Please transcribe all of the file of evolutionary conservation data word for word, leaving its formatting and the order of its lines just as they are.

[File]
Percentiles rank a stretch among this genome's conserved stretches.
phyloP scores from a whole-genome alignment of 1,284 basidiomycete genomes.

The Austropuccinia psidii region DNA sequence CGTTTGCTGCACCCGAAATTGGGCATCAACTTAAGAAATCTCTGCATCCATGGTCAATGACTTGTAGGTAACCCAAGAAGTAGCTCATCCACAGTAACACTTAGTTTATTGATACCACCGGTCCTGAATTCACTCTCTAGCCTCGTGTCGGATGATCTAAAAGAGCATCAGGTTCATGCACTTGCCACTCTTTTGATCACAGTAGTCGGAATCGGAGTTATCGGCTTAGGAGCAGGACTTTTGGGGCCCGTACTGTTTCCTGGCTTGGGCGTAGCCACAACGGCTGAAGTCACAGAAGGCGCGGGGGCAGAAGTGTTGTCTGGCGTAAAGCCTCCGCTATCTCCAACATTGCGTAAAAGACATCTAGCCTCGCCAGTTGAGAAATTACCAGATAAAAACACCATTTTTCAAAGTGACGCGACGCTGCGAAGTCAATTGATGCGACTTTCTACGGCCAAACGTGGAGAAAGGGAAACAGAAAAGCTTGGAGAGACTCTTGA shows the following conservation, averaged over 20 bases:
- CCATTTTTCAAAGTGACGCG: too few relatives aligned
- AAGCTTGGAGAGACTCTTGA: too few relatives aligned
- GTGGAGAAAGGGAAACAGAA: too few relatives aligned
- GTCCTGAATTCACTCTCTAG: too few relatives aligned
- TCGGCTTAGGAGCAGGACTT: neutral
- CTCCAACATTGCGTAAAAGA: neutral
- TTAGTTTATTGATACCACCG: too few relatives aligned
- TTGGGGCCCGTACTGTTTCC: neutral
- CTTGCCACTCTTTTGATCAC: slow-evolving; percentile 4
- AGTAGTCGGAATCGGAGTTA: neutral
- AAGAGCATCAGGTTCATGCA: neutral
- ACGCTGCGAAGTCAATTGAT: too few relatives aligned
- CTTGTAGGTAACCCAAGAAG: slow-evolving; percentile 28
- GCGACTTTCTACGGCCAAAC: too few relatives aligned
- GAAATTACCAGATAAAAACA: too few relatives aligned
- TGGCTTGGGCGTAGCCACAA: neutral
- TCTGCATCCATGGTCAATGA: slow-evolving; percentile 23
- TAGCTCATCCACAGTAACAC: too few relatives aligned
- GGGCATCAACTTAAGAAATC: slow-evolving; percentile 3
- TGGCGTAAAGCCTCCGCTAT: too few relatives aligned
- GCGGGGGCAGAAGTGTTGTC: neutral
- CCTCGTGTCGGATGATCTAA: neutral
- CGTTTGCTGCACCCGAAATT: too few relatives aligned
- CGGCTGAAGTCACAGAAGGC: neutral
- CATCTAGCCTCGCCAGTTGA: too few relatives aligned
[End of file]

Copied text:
Percentiles rank a stretch among this genome's conserved stretches.
phyloP scores from a whole-genome alignment of 1,284 basidiomycete genomes.

The Austropuccinia psidii region DNA sequence CGTTTGCTGCACCCGAAATTGGGCATCAACTTAAGAAATCTCTGCATCCATGGTCAATGACTTGTAGGTAACCCAAGAAGTAGCTCATCCACAGTAACACTTAGTTTATTGATACCACCGGTCCTGAATTCACTCTCTAGCCTCGTGTCGGATGATCTAAAAGAGCATCAGGTTCATGCACTTGCCACTCTTTTGATCACAGTAGTCGGAATCGGAGTTATCGGCTTAGGAGCAGGACTTTTGGGGCCCGTACTGTTTCCTGGCTTGGGCGTAGCCACAACGGCTGAAGTCACAGAAGGCGCGGGGGCAGAAGTGTTGTCTGGCGTAAAGCCTCCGCTATCTCCAACATTGCGTAAAAGACATCTAGCCTCGCCAGTTGAGAAATTACCAGATAAAAACACCATTTTTCAAAGTGACGCGACGCTGCGAAGTCAATTGATGCGACTTTCTACGGCCAAACGTGGAGAAAGGGAAACAGAAAAGCTTGGAGAGACTCTTGA shows the following conservation, averaged over 20 bases:
- CCATTTTTCAAAGTGACGCG: too few relatives aligned
- AAGCTTGGAGAGACTCTTGA: too few relatives aligned
- GTGGAGAAAGGGAAACAGAA: too few relatives aligned
- GTCCTGAATTCACTCTCTAG: too few relatives aligned
- TCGGCTTAGGAGCAGGACTT: neutral
- CTCCAACATTGCGTAAAAGA: neutral
- TTAGTTTATTGATACCACCG: too few relatives aligned
- TTGGGGCCCGTACTGTTTCC: neutral
- CTTGCCACTCTTTTGATCAC: slow-evolving; percentile 4
- AGTAGTCGGAATCGGAGTTA: neutral
- AAGAGCATCAGGTTCATGCA: neutral
- ACGCTGCGAAGTCAATTGAT: too few relatives aligned
- CTTGTAGGTAACCCAAGAAG: slow-evolving; percentile 28
- GCGACTTTCTACGGCCAAAC: too few relatives aligned
- GAAATTACCAGATAAAAACA: too few relatives aligned
- TGGCTTGGGCGTAGCCACAA: neutral
- TCTGCATCCATGGTCAATGA: slow-evolving; percentile 23
- TAGCTCATCCACAGTAACAC: too few relatives aligned
- GGGCATCAACTTAAGAAATC: slow-evolving; percentile 3
- TGGCGTAAAGCCTCCGCTAT: too few relatives aligned
- GCGGGGGCAGAAGTGTTGTC: neutral
- CCTCGTGTCGGATGATCTAA: neutral
- CGTTTGCTGCACCCGAAATT: too few relatives aligned
- CGGCTGAAGTCACAGAAGGC: neutral
- CATCTAGCCTCGCCAGTTGA: too few relatives aligned